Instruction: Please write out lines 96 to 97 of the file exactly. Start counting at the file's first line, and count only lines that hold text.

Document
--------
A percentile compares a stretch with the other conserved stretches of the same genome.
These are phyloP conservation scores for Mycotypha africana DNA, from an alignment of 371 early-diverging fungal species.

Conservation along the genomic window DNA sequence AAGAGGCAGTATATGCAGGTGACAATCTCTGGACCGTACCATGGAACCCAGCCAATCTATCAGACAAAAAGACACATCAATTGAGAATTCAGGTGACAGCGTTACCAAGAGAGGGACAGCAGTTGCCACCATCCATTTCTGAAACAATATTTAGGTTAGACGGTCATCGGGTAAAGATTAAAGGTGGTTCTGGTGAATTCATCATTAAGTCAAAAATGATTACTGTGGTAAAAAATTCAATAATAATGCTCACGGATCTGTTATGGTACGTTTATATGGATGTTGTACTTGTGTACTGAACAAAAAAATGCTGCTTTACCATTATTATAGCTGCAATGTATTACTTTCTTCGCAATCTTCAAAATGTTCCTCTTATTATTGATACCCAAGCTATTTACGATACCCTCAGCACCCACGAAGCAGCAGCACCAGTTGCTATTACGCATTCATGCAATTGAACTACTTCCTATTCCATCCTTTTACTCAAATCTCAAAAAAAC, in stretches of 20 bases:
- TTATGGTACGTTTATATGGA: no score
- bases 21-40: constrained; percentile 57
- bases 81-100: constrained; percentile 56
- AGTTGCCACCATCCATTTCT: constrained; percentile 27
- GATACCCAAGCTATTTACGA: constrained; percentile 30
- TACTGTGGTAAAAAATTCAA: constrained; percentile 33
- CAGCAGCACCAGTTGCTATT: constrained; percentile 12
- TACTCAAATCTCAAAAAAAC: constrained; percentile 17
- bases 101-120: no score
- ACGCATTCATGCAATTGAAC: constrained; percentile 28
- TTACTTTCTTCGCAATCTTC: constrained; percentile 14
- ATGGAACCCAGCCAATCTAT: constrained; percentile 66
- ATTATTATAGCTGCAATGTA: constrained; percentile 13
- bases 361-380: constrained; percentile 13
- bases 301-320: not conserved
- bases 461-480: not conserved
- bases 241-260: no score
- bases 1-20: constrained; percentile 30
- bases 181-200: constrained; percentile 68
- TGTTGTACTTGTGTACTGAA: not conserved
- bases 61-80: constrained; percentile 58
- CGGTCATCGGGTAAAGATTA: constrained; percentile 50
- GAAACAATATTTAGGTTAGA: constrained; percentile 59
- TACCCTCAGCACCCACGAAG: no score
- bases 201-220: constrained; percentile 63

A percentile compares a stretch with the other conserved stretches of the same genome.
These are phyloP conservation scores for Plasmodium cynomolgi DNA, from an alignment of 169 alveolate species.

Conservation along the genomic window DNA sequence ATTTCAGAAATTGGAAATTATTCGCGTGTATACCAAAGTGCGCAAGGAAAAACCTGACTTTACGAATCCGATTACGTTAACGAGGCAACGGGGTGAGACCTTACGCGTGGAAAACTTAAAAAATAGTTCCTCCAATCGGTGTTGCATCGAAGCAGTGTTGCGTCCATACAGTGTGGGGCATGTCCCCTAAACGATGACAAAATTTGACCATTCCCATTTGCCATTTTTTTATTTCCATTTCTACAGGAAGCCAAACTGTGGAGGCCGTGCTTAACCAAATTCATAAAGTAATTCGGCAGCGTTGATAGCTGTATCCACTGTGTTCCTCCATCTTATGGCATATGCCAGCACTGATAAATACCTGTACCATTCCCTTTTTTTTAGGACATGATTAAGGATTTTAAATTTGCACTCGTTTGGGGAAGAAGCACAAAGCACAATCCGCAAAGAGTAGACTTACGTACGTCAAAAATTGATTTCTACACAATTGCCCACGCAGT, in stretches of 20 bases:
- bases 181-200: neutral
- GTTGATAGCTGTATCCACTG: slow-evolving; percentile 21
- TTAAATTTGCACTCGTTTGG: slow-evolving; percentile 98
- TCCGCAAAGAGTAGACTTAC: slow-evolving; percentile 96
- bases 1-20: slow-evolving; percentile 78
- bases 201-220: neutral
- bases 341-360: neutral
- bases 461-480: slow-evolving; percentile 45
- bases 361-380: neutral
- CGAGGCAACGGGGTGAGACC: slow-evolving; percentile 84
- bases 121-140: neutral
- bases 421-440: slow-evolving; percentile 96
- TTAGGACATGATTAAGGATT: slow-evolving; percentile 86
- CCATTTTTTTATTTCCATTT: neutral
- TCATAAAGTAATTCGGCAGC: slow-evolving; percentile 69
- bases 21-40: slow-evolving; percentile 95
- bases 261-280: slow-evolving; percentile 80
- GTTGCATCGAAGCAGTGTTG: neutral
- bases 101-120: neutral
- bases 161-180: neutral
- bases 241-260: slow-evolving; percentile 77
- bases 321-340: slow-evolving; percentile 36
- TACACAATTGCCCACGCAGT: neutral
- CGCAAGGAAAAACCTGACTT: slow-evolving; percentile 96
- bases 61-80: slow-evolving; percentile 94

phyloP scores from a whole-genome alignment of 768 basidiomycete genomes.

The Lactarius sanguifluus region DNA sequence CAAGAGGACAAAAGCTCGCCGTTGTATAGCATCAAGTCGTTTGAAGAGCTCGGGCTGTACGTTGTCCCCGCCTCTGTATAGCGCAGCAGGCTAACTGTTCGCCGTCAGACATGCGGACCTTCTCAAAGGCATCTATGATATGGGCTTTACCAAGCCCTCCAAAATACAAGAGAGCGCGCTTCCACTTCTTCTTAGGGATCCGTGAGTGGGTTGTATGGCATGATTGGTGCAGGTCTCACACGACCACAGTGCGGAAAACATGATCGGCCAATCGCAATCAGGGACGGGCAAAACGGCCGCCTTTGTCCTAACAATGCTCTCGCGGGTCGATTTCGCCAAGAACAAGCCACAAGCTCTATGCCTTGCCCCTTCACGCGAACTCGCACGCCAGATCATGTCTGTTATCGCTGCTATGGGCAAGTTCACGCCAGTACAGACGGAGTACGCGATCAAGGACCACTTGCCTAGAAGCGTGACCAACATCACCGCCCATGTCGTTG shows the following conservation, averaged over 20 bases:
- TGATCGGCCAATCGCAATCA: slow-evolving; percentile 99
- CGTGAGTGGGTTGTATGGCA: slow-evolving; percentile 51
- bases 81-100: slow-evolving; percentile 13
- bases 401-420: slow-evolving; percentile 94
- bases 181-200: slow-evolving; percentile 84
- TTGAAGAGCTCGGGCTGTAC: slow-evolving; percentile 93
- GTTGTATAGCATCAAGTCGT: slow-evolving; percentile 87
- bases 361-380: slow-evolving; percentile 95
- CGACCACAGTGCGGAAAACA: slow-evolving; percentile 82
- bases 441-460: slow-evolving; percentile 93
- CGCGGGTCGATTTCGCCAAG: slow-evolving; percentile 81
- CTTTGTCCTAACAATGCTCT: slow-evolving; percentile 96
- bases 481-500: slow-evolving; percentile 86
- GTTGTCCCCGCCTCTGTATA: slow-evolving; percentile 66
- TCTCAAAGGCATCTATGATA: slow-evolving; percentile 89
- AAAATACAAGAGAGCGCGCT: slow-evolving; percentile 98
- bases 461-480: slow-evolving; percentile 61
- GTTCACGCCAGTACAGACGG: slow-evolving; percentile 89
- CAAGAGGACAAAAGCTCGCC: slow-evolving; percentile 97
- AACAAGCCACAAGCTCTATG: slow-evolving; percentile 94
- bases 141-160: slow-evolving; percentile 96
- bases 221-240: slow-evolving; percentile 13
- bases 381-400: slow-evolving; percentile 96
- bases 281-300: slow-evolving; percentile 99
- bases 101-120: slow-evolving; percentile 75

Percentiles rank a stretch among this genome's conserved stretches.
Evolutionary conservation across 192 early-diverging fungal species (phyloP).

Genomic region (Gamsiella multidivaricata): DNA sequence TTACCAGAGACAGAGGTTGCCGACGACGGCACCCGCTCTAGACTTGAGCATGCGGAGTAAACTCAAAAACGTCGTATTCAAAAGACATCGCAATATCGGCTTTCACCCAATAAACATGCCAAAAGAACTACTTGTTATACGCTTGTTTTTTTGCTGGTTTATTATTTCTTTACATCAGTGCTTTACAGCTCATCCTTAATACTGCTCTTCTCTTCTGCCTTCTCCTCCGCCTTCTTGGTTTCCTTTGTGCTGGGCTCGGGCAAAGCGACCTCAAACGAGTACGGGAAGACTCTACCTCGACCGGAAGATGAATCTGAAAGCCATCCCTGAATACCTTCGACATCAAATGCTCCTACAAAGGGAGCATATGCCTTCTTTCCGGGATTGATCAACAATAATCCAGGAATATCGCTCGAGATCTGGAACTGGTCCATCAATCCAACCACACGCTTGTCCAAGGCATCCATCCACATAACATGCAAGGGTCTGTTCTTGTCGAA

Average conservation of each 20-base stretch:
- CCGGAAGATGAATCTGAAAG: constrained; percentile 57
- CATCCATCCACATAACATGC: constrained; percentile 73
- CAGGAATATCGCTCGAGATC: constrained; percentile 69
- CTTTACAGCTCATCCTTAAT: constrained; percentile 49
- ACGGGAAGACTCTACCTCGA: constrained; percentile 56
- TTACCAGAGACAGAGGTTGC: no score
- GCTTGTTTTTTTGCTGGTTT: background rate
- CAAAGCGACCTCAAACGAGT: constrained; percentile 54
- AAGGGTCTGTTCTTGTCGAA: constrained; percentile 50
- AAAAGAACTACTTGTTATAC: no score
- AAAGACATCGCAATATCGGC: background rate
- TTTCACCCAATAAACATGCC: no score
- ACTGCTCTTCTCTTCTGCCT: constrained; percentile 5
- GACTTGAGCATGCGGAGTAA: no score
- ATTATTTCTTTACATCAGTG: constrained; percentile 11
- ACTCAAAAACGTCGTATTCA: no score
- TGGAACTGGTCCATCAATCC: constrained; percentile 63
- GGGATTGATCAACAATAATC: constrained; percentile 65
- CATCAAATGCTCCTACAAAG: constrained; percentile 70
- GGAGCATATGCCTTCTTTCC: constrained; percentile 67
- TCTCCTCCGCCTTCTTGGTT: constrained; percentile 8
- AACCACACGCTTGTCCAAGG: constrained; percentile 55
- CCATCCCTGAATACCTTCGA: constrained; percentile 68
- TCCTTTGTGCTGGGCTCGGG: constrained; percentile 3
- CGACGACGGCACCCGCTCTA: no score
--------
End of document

- AAGGGTCTGTTCTTGTCGAA: constrained; percentile 50
- AAAAGAACTACTTGTTATAC: no score